Right now, it means polarization, little conversation, and a lot of anxiety.
When Michael Hart attended International Association of Exhibitions and Events (IAEE) Expo! Expo! in December and the Professional Convention Management Association’s (PCMA) Convening Leaders conference in January, he noticed something missing from conversations: President Trump. “No one is talking about it,” said Hart.
Hart, a former editor of Trade Show Week and Expo Magazine who now works as a consultant for trade shows and meetings, added that politics aren’t usually big topic of conversation at industry events: “It’s not relevant for what they’re there for, and my personal experience is, there is a real mix of political beliefs. They’re worried about antagonizing clients or saying the wrong thing.”
Fair enough. However, with President Trump’s agenda including a number of issues that could significantly impact the industry, not talking about the elephant in the room has created questions and tension.
So far, President Trump has signed four executive orders, including one that orders the “immediate construction of a physical wall on the southern border,” and another making it easier for law enforcement to detain or deport unauthorized immigrants. To help fund the wall, President Trump announced a 20-percent tax would be levied on all imports from Mexico. Note that, in 2015, the U.S. imported $21 billion of agricultural products from Mexico, making it the country’s second largest supplier of agricultural imports. That begs the question: how will those extra costs affect the food-and-beverage bill at the next meeting?
On January 27, Trump signed an executive order titled “Protecting the Nation from Terrorist Attacks by Foreign Nationals,” which temporarily bans entry of travelers from seven Muslim-majority countries — Iraq, Iran, Syria, Yemen, Sudan, Libya, and Somalia. The Council on Foreign Relations has estimated that a travel ban on Muslims to the U.S. could cost up to $71 billion per year and up to 132,000 jobs.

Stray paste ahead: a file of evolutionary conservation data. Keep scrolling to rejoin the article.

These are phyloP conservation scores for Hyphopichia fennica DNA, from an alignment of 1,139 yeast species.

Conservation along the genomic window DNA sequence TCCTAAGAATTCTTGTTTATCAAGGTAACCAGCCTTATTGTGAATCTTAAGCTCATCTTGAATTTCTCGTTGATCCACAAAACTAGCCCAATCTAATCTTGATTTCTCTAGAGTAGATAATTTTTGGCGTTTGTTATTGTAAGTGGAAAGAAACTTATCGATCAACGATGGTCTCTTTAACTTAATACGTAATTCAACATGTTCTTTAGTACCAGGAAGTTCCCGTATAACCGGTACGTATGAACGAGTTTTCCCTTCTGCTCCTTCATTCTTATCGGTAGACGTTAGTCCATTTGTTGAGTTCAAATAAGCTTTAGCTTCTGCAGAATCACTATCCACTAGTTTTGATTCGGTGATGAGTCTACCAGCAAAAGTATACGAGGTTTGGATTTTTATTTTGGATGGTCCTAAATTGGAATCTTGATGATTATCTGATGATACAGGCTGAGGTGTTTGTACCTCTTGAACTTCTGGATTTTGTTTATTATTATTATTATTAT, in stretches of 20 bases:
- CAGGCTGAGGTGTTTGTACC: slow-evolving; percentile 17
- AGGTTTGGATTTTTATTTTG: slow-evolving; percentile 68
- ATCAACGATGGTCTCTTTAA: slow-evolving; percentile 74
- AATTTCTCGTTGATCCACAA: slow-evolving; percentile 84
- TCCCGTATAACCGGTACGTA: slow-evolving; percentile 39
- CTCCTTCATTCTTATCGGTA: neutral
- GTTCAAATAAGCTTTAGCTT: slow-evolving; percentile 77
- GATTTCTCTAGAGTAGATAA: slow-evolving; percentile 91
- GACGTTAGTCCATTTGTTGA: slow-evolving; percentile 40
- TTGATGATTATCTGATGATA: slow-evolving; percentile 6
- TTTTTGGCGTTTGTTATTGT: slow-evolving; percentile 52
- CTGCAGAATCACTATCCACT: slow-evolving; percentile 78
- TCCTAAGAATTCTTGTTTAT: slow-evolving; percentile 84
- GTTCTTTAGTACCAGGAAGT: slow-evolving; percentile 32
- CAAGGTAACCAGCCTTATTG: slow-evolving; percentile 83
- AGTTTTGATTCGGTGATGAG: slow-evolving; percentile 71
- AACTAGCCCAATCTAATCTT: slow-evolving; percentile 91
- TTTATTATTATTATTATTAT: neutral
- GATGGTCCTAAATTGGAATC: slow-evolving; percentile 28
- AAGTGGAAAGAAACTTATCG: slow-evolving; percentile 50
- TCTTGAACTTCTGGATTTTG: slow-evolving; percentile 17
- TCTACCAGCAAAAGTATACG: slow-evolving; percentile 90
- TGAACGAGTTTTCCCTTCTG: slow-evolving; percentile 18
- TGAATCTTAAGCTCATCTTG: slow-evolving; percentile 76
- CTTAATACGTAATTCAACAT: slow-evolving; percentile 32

“Are people not going to travel? Are exhibitors going to draw back because they’re worried about investing money into new products? It’s an anxious time but it’s anxious in a weird way because I don’t think anybody wants to talk about it,” said Hart. He pointed out that if Trump continues to crack down on international trade, he could see exporters not wanting to come to the U.S. for industry exhibitions and trade shows.
What about the corporate meetings and incentives market? For now, it’s wait and see — “with a heavy dose of nervousness,” said Janet Traphagen, president of Creative Group and chair of the Incentive Research Foundation. “This administration seems to be quite reactionary. I think that’s a concern that we’ve heard from our customers.”
However, with relations with Mexico changing hour-by-hour, we may not have to wait every long. “We’ve done business in Mexico for many, many years,” said Traphagen. Creative Group’s clients include Fortune 500 companies within the life sciences, insurances, and automotive sectors. “We have heard some pretty significant concerns from our partners [in Mexico]. I think it could have different layers of impact. I think it has the potential to impact business going to Mexico as an incentive destination based on rising costs and government strain.”
Traphagen hasn’t heard specific concerns voiced from her clients just yet, but added, “I’ve heard some say, ‘You know, I never was really much of a news junkie and now I read every day because I’m just so nervous what’s going to happen next.'”